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Social Capital, Institutional Building and Environmental Governance in CEE Transition Countries

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Type: Conference Paper
Author: Gatzweiler, Franz
Conference: Institutional Analysis and Development Mini-Conference and TransCoop Meeting
Location: Bloomington, Indiana
Conf. Date: December
Date: 2002
URI: https://hdl.handle.net/10535/9310
Sector: General & Multiple Resources
Social Organization
Region: Europe
Subject(s): social capital
resource management
governance and politics
transitional economics
institutional analysis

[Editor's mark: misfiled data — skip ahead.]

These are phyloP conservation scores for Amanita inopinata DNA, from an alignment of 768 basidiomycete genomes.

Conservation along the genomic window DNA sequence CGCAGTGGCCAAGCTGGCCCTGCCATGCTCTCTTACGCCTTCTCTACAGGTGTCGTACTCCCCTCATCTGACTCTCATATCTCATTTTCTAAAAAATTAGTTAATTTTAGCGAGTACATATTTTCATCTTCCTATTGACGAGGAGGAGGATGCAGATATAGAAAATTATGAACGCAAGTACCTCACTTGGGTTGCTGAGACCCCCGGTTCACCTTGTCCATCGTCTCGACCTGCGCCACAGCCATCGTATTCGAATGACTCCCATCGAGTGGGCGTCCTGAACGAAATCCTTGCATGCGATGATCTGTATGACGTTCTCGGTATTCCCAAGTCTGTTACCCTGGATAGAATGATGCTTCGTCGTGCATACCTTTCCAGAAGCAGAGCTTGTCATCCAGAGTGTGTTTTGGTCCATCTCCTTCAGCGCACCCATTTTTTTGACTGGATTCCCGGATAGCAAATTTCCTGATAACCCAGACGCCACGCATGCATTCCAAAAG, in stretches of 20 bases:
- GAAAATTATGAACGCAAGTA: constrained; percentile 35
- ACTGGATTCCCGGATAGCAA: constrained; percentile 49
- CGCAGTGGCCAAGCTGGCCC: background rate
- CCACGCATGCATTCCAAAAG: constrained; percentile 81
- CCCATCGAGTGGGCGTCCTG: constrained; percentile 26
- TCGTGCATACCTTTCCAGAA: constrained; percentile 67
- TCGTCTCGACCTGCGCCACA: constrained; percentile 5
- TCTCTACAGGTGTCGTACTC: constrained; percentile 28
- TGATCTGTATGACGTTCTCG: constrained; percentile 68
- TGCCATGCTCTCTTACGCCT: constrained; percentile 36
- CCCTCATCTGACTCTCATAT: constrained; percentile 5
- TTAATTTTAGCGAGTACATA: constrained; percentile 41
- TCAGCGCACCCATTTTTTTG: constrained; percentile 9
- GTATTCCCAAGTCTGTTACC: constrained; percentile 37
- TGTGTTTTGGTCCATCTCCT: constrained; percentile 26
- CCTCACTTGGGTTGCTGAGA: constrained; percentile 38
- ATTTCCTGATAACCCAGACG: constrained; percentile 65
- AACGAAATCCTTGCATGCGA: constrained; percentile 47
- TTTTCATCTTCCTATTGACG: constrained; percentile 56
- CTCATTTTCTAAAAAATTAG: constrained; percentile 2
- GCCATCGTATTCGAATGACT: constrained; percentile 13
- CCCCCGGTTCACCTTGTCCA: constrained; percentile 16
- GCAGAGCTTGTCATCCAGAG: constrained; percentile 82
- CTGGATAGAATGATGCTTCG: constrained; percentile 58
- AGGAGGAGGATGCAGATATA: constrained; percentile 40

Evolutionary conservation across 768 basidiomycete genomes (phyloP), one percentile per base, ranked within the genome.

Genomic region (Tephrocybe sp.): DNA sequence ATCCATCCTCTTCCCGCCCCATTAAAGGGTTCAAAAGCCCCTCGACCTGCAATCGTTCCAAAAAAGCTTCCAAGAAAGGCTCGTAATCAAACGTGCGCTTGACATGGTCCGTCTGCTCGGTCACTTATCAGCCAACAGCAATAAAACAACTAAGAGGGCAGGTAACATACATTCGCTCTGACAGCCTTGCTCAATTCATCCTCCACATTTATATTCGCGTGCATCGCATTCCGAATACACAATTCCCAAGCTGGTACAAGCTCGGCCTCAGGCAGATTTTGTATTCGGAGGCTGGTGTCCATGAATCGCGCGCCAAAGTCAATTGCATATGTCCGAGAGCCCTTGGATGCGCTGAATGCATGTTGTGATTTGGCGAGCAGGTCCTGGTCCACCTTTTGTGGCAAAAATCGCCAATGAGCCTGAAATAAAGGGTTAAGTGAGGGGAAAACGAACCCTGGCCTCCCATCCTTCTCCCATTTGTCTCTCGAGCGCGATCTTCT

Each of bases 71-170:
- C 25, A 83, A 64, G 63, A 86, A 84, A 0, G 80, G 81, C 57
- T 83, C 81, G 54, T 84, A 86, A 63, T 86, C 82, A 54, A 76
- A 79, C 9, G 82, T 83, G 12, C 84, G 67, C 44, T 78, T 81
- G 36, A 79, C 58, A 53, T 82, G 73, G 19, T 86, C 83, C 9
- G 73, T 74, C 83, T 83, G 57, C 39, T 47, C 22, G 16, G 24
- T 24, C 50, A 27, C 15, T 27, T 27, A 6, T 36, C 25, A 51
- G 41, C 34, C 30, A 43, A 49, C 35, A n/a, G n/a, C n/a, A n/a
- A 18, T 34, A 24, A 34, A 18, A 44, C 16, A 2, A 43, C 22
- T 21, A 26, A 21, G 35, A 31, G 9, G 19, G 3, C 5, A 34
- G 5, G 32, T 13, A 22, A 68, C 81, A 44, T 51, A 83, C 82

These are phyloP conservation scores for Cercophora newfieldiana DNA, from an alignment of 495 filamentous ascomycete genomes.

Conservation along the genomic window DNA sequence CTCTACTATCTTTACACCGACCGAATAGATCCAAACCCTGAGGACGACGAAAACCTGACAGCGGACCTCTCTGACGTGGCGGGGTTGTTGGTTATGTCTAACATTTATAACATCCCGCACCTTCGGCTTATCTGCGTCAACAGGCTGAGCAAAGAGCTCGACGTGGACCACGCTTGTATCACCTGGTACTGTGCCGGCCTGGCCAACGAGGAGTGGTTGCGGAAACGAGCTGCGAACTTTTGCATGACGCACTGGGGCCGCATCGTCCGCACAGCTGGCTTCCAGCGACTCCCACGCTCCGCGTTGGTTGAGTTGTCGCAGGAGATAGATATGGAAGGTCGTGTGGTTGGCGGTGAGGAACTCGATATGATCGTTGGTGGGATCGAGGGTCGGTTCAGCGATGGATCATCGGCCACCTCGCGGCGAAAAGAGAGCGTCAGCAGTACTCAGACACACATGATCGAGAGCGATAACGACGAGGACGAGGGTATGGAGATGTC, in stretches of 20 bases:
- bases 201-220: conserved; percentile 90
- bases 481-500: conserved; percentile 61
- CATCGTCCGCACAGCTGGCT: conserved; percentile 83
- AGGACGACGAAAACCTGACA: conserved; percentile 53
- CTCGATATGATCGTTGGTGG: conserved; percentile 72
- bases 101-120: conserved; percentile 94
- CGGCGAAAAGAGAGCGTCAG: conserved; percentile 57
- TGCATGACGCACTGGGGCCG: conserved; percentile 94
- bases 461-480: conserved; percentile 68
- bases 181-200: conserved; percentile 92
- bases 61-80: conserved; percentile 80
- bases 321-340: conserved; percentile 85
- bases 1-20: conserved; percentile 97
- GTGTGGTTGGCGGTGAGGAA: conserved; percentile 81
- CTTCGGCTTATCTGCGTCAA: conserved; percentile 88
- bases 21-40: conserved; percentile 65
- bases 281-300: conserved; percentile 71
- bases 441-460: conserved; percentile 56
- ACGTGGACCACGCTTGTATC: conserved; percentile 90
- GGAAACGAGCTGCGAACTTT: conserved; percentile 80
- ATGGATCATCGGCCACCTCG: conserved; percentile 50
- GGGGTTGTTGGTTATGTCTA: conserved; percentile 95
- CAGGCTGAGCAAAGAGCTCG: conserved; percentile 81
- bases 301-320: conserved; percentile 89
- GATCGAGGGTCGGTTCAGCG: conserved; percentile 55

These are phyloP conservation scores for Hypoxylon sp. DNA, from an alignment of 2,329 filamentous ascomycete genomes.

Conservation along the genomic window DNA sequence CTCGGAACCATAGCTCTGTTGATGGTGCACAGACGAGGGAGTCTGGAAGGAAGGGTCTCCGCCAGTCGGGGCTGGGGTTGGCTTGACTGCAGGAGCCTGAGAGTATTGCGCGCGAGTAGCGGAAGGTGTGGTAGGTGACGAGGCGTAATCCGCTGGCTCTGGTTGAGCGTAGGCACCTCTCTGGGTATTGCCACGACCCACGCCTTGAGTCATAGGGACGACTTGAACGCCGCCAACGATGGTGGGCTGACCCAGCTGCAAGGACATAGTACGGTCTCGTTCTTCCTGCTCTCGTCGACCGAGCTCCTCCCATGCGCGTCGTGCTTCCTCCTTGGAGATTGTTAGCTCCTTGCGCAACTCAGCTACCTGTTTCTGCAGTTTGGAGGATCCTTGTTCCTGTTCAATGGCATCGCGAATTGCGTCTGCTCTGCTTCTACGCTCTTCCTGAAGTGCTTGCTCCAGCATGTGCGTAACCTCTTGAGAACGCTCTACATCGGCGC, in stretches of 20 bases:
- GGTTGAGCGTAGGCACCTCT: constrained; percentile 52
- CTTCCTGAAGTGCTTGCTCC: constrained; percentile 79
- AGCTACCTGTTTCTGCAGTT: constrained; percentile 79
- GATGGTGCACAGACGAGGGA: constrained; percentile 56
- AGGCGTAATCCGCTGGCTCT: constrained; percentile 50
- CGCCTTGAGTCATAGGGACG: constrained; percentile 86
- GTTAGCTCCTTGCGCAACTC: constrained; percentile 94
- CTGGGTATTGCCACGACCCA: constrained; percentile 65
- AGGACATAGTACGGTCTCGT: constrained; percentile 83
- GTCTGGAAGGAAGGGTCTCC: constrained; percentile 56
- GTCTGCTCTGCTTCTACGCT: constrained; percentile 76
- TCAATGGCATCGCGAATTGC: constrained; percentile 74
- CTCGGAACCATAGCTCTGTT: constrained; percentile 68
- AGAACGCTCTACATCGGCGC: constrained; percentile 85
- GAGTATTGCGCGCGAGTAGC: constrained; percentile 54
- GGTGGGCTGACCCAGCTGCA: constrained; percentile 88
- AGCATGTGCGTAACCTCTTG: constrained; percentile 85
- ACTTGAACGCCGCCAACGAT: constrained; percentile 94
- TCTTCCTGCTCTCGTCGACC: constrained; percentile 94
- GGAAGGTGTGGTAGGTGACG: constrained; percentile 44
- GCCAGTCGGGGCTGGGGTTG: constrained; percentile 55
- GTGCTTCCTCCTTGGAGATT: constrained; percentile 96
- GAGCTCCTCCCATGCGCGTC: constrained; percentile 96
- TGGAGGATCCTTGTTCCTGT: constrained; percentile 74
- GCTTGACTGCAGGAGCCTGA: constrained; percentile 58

Abstract: "Transition in several aspects effected social capital in Central and Eastern European Countries (CEECs) and vice versa. This led to an institutional polarisation between the national level, where strong efforts have been made to meet the requirements for EU accession and at the local level, which among others are needed to guarantee sustainable resource management. As change provokes learning, this paper aims at explaining the role and importance of social learning and building of social capital for the evolution of institutions of sustainability during the transition process in Central and Eastern (CEE) European countries and patterns of human and social capital formation are described in several countries. Building formal institutions, introducing new legislations and restructuring administrations will remain ineffective if the social foundations of an economy are neglected. This paper will provide particular evidence for the hypothesis that social learning has lagged behind the rapid political and economic changes during transition and pre-accession and that this situation together with the continuity of pre-accession decision makers has led to institutional void, hindering the implementation of policies and the building of institutions of agri-environmental sustainability. The result is a missing or underdeveloped intermediate political and institutional dimension between highlevel policy making and local institutions. New institutional frameworks at the global, international and national levels are built faster than those at the local level are able to change. This leads to a void where economic activities take place and surrogate institutional structures (such as the mafia) dominate without the institutions of trust. The rate of change at higher levels of society during transition tends to outgrow the capacity to learn, especially in respect to the successful management of agri-environmental resources."

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